February 8, 2021
Tripartite agreement signed by OEC, UT of Ladakh and Ladakh Autonomous Hill Development Council.
Implemented in 3 phases this project shall transform farming in the UT and put India on the world map.
Geothermal power plants have the average availability of 90% as compared to 75% for coal plants.
Geothermal energy is clean, sustainable, carbon free, continuous, uninterrupted, and environment friendly.
A historic tripartite, a Memorandum of Understanding (MoU) has been signed by ONGC Energy Centre (OEC) with the Union Territory of Ladakh and Ladakh Autonomous Hill Development Council, Leh on 6th February with an aim to formalise India’s first geothermal energy project at Ladakh. Signed in the presence of the Ladakh Lieutenant Governor, it is the first step towards creating a Carbon Neutral Ladakh and will put India on the Geothermal Power Map of the world.
Being highly dependent on the supply of fresh fruits and vegetables from the outside region, this agreement through the geothermal resource development shall revolutionise farming in Ladakh. An ONGC report states that the heat application of the region makes Ladakh most relevant for this particular energy project, particularly in Eastern Ladakh, the Puga and Chumathang areas are said to be the most promising geothermal fields in India. Implemented in three phases, the project involves exploratory-cum-production drilling of wells up to 500 metres depth and setting up of a Pilot Plant of up to 1 MW power capacity in the first phase, deeper and lateral exploration of geothermal reservoir by drilling of optimal number of wells and setting up of a higher capacity Demo Plant and preparing a Detailed Project Report in the second and commercial development of the geothermal plant in the third phase.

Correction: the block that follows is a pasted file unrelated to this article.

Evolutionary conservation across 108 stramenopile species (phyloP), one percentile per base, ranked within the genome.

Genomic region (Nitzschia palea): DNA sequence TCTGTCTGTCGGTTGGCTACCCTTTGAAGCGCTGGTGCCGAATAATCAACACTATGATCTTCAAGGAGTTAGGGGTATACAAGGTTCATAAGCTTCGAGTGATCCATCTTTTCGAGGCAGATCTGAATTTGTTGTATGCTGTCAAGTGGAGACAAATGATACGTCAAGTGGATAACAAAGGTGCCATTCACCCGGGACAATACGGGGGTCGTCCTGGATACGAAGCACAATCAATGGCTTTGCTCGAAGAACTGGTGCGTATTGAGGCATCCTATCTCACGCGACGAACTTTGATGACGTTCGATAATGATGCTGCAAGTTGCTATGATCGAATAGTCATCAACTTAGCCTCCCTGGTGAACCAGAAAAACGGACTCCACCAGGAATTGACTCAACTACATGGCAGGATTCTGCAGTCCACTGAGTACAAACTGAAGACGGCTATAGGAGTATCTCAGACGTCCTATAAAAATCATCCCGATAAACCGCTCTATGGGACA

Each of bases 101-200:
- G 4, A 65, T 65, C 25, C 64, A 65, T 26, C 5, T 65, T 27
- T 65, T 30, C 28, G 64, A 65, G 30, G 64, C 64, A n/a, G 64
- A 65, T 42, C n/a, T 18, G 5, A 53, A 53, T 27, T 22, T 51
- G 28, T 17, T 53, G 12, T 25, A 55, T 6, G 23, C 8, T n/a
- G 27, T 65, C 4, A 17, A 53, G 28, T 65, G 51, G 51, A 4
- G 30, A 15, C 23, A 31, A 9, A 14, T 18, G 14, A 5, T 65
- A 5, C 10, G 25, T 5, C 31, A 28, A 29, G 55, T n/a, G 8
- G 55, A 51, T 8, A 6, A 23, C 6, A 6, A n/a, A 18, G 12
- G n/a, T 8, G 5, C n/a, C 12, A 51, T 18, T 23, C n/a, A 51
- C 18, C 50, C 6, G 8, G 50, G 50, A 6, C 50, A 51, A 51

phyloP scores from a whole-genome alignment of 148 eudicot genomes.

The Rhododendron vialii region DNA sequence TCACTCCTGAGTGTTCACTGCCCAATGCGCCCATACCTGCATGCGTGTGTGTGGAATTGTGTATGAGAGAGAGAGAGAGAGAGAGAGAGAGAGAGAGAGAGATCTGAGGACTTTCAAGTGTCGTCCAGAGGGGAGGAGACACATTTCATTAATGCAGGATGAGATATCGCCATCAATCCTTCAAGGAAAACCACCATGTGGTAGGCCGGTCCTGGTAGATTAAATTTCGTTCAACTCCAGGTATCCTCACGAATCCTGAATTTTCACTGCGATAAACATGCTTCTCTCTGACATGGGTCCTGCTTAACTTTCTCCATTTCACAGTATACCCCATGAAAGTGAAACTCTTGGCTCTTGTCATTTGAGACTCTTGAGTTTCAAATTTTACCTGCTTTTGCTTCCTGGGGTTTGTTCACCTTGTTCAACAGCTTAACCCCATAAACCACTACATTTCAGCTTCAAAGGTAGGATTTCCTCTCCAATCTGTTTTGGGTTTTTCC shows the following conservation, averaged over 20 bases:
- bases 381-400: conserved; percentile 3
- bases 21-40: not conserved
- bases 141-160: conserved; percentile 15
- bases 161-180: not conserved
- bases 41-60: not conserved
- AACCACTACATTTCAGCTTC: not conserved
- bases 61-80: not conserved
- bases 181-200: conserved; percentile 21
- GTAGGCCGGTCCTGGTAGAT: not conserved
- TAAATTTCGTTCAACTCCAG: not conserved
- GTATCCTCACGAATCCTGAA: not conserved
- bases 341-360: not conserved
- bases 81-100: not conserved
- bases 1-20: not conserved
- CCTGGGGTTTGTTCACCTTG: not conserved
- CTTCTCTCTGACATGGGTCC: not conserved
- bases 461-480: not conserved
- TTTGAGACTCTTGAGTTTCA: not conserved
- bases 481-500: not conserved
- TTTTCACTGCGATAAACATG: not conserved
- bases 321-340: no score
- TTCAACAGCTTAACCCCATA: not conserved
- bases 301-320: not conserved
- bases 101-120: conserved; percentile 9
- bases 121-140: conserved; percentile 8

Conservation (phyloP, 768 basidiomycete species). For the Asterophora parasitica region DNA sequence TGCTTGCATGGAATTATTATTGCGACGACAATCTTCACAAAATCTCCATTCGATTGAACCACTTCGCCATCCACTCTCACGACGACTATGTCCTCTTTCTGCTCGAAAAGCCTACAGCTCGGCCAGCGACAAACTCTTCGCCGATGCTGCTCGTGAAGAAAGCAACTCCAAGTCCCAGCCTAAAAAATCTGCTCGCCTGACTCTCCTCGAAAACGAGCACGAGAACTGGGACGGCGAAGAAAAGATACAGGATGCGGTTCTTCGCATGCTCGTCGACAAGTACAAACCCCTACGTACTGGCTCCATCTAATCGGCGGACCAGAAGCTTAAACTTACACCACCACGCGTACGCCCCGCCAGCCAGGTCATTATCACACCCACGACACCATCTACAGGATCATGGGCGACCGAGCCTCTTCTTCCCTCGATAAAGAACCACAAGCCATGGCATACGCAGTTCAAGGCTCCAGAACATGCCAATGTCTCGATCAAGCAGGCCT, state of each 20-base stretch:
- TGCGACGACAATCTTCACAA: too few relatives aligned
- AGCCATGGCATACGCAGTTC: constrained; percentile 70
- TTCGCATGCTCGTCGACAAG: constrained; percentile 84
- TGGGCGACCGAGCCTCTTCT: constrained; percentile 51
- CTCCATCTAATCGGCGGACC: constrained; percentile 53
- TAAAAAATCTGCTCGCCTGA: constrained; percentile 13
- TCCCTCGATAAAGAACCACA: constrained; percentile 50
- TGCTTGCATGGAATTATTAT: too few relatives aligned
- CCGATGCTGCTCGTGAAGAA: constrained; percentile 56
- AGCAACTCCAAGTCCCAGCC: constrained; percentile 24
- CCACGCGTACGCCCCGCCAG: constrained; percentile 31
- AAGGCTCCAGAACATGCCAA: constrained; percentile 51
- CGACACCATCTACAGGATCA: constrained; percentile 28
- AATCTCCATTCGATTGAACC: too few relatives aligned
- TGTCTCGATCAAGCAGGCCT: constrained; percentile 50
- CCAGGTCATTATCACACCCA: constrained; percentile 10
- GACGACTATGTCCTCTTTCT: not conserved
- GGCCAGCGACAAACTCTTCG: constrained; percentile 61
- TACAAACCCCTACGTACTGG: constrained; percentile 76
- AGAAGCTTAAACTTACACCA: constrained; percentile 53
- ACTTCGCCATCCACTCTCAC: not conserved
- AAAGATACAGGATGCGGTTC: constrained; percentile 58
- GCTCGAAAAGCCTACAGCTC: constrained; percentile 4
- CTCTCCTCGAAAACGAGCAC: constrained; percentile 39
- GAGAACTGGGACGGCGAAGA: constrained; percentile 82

Geothermal energy is a renewable source of energy stored beneath the surface of the Earth in the form of heat. This energy is clean, sustainable, carbon free, continuous, uninterrupted, and environment-friendly, and is available 24 hours a day, 365 days a year. Geothermal power plants have the average availability of 90% as compared to 75% for coal plants. There are 7 geothermal provinces and a few geothermal springs in India. These resources have been mapped the Geological Survey of India (GSI) and suggests that India could have 10 GW geothermal power potential, as per the Ministry of New and Renewable Energy (MNRE).